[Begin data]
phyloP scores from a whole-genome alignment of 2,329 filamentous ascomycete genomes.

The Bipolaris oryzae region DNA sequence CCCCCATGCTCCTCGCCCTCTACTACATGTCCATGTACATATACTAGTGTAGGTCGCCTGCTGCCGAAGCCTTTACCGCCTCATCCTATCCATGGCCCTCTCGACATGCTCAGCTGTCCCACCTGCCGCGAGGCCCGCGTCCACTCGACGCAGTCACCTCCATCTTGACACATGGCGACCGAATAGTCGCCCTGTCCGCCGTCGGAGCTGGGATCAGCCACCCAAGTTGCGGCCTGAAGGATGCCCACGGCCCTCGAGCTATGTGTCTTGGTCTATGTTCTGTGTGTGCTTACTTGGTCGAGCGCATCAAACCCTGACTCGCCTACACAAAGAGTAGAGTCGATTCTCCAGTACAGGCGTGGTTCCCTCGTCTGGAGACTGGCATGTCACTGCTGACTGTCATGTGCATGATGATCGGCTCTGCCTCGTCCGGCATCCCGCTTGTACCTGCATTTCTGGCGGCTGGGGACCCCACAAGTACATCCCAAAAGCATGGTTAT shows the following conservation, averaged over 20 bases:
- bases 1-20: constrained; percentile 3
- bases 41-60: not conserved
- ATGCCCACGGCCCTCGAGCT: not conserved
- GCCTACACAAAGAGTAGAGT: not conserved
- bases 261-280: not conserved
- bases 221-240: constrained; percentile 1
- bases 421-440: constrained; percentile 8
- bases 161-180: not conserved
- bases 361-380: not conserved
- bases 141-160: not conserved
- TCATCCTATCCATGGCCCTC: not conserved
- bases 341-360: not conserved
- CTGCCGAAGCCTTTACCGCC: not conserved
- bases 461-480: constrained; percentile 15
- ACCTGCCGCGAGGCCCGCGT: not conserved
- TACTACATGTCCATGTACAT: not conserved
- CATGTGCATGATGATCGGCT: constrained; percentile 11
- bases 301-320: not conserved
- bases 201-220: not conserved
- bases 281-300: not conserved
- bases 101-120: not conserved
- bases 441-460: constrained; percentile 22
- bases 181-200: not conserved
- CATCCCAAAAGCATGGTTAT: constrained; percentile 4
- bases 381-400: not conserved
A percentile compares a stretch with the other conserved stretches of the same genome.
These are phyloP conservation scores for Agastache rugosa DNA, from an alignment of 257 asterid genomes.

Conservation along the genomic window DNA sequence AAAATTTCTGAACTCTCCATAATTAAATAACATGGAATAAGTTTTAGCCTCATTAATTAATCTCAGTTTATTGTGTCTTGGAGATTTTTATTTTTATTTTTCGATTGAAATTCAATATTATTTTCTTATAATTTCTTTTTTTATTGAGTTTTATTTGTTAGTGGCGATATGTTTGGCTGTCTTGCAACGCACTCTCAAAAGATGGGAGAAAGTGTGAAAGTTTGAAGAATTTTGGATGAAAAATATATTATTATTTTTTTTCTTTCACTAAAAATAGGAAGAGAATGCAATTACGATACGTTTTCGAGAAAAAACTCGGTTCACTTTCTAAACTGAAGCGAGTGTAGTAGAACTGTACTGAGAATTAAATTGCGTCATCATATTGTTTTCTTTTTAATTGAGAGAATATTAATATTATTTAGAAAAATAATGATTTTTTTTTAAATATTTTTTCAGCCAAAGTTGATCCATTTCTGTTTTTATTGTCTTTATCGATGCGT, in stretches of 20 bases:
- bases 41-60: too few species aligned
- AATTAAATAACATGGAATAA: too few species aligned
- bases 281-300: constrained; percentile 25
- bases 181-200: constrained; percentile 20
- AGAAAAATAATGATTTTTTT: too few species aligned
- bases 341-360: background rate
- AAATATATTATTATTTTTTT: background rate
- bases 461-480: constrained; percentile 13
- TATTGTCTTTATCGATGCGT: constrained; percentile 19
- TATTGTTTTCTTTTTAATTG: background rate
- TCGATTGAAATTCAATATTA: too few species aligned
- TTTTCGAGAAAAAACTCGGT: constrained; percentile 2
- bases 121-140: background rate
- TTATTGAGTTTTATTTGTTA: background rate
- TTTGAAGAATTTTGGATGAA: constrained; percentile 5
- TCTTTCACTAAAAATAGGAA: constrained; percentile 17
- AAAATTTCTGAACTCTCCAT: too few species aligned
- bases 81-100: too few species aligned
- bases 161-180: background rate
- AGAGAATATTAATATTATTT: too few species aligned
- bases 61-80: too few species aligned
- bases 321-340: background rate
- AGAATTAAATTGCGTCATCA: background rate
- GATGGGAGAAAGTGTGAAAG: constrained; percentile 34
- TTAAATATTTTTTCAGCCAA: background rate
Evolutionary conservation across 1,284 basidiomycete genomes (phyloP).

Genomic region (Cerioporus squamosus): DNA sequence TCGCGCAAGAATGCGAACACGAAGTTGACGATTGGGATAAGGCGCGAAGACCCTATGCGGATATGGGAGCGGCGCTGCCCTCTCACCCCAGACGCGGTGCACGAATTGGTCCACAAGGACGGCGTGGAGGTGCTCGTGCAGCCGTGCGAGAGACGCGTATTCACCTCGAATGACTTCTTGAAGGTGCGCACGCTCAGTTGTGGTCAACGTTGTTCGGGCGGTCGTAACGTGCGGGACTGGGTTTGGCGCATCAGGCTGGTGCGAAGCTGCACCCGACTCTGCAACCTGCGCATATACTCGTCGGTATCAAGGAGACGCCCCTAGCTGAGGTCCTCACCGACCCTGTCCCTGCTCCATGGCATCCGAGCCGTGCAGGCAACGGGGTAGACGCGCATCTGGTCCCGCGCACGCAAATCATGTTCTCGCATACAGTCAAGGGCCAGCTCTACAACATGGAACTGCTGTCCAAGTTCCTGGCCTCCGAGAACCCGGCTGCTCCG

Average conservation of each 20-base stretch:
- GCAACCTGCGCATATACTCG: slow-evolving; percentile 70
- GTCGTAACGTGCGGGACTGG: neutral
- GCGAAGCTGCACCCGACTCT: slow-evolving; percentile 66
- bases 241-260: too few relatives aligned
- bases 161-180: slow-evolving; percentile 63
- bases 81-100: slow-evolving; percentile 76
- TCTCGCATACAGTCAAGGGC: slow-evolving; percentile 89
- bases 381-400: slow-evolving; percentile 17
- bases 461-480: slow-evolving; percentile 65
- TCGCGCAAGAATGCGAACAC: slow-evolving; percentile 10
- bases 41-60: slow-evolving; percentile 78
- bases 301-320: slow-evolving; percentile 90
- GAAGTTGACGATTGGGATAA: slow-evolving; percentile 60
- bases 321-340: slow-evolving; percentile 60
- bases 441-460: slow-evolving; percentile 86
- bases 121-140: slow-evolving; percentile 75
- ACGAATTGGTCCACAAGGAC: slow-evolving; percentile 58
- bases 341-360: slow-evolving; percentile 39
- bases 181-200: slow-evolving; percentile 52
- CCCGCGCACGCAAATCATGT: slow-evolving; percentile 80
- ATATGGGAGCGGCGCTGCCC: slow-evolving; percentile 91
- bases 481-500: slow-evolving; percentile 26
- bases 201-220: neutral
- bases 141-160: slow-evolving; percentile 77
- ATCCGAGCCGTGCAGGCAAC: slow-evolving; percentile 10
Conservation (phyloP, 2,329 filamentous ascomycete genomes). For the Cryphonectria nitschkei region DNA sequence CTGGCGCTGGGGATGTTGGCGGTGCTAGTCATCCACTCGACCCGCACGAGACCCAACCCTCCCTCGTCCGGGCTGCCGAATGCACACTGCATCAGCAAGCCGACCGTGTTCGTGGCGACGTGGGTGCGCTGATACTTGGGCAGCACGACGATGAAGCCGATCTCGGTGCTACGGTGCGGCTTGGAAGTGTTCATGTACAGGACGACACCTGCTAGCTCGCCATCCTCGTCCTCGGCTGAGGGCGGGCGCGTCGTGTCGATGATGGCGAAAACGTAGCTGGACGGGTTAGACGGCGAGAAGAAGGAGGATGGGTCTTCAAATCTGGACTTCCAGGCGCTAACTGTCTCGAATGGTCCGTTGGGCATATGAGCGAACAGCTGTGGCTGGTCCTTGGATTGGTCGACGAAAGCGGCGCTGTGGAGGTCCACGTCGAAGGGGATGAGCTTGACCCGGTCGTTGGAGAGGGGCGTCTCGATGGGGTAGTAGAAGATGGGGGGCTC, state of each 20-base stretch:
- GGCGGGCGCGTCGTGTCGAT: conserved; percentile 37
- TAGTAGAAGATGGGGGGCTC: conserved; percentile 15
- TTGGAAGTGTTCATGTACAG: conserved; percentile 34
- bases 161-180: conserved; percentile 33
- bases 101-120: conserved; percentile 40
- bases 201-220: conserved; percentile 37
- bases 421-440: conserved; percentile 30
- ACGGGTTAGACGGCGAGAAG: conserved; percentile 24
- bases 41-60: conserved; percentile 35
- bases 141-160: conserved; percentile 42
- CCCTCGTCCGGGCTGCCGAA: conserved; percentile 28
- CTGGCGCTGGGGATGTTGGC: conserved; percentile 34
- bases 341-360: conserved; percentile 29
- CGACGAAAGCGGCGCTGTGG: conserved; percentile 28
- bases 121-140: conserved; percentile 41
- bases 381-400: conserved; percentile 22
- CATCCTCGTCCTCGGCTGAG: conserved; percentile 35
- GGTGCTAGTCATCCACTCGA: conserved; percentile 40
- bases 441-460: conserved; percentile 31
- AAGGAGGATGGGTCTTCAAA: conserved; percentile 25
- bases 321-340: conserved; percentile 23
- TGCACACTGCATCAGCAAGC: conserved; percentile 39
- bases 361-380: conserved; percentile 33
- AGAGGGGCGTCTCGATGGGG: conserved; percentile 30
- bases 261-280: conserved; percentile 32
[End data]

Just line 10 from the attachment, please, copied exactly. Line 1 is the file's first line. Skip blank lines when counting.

- bases 161-180: not conserved